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Father and son Dick and Mike Harrison have worked the waters of Ocean View their entire lives. Both wrestled at Granby for another local legend Billy Martin.
“The Wanderer Two” was among the last boats built for the Harrison’s fishing fleet.
Harrison Fishing Pier—courtesy of the Harrison family): An Ocean View icon, the Harrison Fishing Pier opened in 1936)
(Harry Harrison—courtesy of the Harrison family): Dick’s father Harry Harrison built the Harrison Fishing Pier in 1936.

Dick Harrison Is Still An Ocean View Legend

By Gary Ruegsegger
Downtowner Senior Editor

Dick Harrison is more than an Ocean View legend—he’s 100% for real. I grew up on the waters of Ocean View, but he still taught me a lot about the area on a morning before the Fourth of July.

To call Mr. Harrison a legend is an understatement. The whole Harrison family is legendary. In 1936, his father Harry R. Harrison built Harrison’s Fishing Pier. Four years earlier, Harry bought a small fleet of used boats to fish the waters of the Chesapeake Bay.

That venture led to the building of the fishing pier mainly as a way to load his passengers so his workers wouldn’t have to row them out to the fishing boats. For over 50 years, local residents fished from that pier or the boats.

The Harrison family knows more about fish than Davy Jones. My favorite fish story includes his father’s flounder tale. Years ago, Harry Harrison hankered to catch some flounder using spot for bait. I worked on a fishing boat through high school and I never knew that flounder scaled the fish before they ate them.

Flounder have some special “scaling” teeth in the back of their mouths. Harry always scaled the bait before he used it. On one trip in particular, he caught 10 flounder weighing a total of over 100 pounds with scaled bait. That's no fish story either.

At 88, Dick Harrison still loves to fish in the waters of Ocean View. Recently he turned a walking stick for Don Lyons, the middle son of Harrison’s Granby teammate Pat Lyons. Today Harrison also turns bowls on his wood lathe and still performs much of the upkeep on the fishing boats himself.

Harrison’s son Mike helps with the boats, but Dick is the number one worker. Just the mention of his name brings a smile to the lips of Dean Merrill, the dockmaster at the Willoughby Harbor Marina.

“He’s a great guy. He’s like Superman,” said Merrill, “I love talking to him.”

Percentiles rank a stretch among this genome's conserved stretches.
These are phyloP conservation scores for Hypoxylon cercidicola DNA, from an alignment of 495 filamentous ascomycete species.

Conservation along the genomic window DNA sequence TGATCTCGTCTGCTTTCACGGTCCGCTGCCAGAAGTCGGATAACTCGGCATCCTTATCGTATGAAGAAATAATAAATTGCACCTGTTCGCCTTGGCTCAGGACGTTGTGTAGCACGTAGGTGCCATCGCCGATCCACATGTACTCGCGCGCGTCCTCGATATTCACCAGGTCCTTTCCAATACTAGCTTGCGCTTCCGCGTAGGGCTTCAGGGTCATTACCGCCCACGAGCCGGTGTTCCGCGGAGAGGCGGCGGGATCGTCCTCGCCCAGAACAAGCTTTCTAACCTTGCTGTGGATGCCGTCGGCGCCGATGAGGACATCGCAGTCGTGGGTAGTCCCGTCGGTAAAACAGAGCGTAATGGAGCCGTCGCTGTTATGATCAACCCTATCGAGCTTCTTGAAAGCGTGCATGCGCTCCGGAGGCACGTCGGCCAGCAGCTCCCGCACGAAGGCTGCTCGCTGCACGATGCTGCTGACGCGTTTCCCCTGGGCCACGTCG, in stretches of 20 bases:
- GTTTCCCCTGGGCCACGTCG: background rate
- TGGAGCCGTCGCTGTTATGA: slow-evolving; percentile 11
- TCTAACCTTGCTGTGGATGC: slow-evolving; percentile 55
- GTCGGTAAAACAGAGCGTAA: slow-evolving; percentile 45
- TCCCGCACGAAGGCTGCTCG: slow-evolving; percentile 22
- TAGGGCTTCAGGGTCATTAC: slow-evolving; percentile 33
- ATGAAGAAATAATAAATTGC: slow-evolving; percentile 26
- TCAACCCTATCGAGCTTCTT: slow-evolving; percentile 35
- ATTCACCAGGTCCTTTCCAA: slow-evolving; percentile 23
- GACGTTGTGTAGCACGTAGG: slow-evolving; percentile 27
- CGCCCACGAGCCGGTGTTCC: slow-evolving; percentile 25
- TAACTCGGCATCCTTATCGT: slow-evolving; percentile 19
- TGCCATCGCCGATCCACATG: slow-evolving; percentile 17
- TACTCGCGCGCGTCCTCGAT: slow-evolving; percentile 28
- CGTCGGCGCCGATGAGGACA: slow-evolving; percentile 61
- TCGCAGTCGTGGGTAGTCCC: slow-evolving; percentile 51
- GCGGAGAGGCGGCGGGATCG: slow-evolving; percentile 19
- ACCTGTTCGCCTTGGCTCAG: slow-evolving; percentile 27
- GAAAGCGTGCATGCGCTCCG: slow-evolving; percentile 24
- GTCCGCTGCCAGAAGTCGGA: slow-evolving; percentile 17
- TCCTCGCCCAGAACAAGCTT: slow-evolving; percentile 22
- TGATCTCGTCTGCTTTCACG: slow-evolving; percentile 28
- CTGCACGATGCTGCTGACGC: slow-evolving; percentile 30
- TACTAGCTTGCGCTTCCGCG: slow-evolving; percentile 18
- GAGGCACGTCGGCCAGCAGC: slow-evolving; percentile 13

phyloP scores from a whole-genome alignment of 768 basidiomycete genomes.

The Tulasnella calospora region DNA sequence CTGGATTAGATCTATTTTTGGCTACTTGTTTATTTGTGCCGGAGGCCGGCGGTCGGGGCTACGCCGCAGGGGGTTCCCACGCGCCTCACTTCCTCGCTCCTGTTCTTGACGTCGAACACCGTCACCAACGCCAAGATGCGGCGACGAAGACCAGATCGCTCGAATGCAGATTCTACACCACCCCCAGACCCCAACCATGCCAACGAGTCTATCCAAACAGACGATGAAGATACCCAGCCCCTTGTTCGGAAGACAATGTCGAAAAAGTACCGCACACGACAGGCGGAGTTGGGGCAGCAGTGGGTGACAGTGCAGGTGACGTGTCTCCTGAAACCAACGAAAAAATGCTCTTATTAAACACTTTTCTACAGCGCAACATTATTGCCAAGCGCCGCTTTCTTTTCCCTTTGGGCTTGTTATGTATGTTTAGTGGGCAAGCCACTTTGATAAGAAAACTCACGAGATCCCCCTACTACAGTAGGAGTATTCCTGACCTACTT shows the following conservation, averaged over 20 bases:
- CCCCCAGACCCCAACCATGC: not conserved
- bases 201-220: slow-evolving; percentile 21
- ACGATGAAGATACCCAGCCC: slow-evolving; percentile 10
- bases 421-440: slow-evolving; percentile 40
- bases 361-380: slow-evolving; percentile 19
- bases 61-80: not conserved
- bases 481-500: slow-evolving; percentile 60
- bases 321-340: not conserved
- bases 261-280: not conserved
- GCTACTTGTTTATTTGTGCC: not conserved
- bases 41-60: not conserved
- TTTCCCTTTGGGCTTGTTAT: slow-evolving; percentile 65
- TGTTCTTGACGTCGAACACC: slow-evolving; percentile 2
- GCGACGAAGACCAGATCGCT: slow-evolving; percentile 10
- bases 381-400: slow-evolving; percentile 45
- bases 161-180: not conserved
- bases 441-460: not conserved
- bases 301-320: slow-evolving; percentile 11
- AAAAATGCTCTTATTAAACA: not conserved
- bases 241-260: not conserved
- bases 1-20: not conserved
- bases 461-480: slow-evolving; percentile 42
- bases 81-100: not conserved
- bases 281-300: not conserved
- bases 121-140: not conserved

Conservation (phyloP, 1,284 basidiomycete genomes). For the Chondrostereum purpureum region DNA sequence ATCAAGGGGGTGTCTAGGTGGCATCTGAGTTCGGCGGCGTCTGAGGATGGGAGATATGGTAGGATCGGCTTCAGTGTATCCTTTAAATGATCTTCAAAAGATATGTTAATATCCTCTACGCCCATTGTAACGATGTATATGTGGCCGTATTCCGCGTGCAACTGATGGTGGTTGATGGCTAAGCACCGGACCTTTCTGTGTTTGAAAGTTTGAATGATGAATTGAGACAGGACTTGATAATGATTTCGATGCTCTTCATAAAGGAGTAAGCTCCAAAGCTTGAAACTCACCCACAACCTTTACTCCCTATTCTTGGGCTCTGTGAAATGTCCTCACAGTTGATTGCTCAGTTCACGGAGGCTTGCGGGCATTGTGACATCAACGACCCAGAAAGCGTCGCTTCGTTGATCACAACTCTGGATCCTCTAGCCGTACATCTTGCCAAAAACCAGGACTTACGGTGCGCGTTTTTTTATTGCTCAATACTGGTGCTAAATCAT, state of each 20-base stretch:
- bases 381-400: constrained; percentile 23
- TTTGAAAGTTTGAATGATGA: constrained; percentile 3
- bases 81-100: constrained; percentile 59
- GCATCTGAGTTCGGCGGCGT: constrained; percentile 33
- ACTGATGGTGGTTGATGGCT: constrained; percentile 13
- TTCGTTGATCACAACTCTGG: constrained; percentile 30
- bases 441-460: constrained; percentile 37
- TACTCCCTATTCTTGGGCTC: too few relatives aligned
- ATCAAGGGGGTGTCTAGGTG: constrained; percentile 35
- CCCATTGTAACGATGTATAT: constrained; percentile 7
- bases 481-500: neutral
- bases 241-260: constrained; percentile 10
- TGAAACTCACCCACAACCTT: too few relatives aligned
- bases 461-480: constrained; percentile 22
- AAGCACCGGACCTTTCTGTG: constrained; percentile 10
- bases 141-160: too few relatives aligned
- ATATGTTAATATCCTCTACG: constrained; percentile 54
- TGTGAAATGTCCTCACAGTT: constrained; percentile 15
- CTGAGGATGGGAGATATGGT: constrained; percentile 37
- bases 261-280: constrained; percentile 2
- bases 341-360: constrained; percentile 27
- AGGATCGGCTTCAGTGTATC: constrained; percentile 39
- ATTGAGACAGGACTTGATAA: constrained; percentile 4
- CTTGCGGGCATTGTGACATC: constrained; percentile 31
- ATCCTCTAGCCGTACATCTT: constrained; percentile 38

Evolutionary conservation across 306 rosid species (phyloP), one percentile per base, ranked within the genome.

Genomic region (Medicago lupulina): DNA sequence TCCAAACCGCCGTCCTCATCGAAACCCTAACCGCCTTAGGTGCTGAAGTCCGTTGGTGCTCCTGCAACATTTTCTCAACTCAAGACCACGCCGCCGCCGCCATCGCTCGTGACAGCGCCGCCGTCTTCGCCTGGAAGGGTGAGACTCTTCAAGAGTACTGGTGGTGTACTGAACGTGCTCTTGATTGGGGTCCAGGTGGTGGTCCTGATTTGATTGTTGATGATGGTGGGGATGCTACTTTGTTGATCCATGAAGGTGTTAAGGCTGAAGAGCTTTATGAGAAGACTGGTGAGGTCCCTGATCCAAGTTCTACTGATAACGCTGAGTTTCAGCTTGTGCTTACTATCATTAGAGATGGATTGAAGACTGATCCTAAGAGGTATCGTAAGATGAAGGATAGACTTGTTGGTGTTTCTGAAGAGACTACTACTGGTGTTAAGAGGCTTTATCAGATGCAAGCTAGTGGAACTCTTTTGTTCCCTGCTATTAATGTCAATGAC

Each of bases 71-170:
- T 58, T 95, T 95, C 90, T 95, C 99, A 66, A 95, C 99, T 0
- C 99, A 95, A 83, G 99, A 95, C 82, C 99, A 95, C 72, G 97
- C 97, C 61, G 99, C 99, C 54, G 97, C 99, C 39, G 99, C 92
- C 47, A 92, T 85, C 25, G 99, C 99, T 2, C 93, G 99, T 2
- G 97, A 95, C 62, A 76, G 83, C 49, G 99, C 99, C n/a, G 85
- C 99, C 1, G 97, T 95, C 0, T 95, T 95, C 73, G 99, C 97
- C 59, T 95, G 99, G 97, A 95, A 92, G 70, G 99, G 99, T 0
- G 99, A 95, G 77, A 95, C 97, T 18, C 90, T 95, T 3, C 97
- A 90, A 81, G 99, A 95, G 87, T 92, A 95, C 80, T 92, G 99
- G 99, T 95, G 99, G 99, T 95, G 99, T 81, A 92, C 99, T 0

Merrill’s not the only one who loves talking to Harrison. Every Sunday Donald Lyons, a former basketball coach at Norview, sits down after church services to listen to Dick’s wisdom. Donald is quite a wood carver himself.

Don’s mother Laura Lyons was a long time member of Dick’s church, the Church of the Advent. Don’s father Pat attended Sunday services just across the street at the Ocean View Golf Course.

According to no one less than another local sports legend, Barney A. Gill, Pat Lyons was “the greatest all-around athlete to walk the halls of Granby High School.” Barney said that at former Granby principal Don Grin’s 90th birthday party.

Pat did everything for the sports program at Granby except sweep the locker room. He led the team and the state in basketball scoring his junior year. Pat could shoot with either hand.

“I started shooting with both hands so I could score twice as much,” Pat once told me with half a smile.

For the record, Don can shoot with either hand, but he never duplicated his father’s production. However, both were named outstanding athlete for their Granby graduating classes. Pat’s younger brother Buddy was voted Best Looking in his 1948 Granby yearbook, but that’s another story.

Pat played with Barney and Dick on the first of Granby’s three consecutive state championship football teams (1944, 1945 and 1946). Others on those championship teams included future National League All-Star catcher Hank Foiles, Major League pitcher Chuck Stobbs, Duke star basketball player and miler Red Kulpan and 1951 Tennessee National Football Champion Buddy Lyons, just to mention a few.

Pat and Dick’s big brother Bill left Granby to serve in World War II. Dick only departed Ocean View for a Duke Football scholarship. He and brother Bill were among Billy Martin’s first wrestlers at Granby. Back then, wrestling was more of a sports club than a sport.

Dick credits rowing boats with his incredible conditioning. He once did 500 sit-ups at school. When his older brother Billy heard that, he did 501. Not that he’s a competitive sort, the next year Dick did 1000 sit-ups.

At least two of his high school teammates (Hank Foiles and Chuck Stobbs) are in the Virginia Sports Hall of Fame. Curiously, the name Dick Harrison is missing from the roles.

After starring in football at Granby and helping to start the legendary Granby wrestling problem, Dick played football under Wallace Wade at Duke. He later gave up football and devoted his full time to wrestling. Dick’s son Mike wrestled for Billy Martin’s Blue Comets.

Dick was a physical education and math teacher. He served as wrestling coach at Norfolk County High School (now Oscar Smith) and Princess Anne High School. Keeping wrestling in the family his son Mike also wrestled on one of Billy Martin’s many state championship teams at Granby.

After 85 years, the Harrisons are selling off their fishing fleet. If you’re interested in buying a piece of local history, you can contact Dick’s son Mike Harrison at mikesonh@verizon.net.

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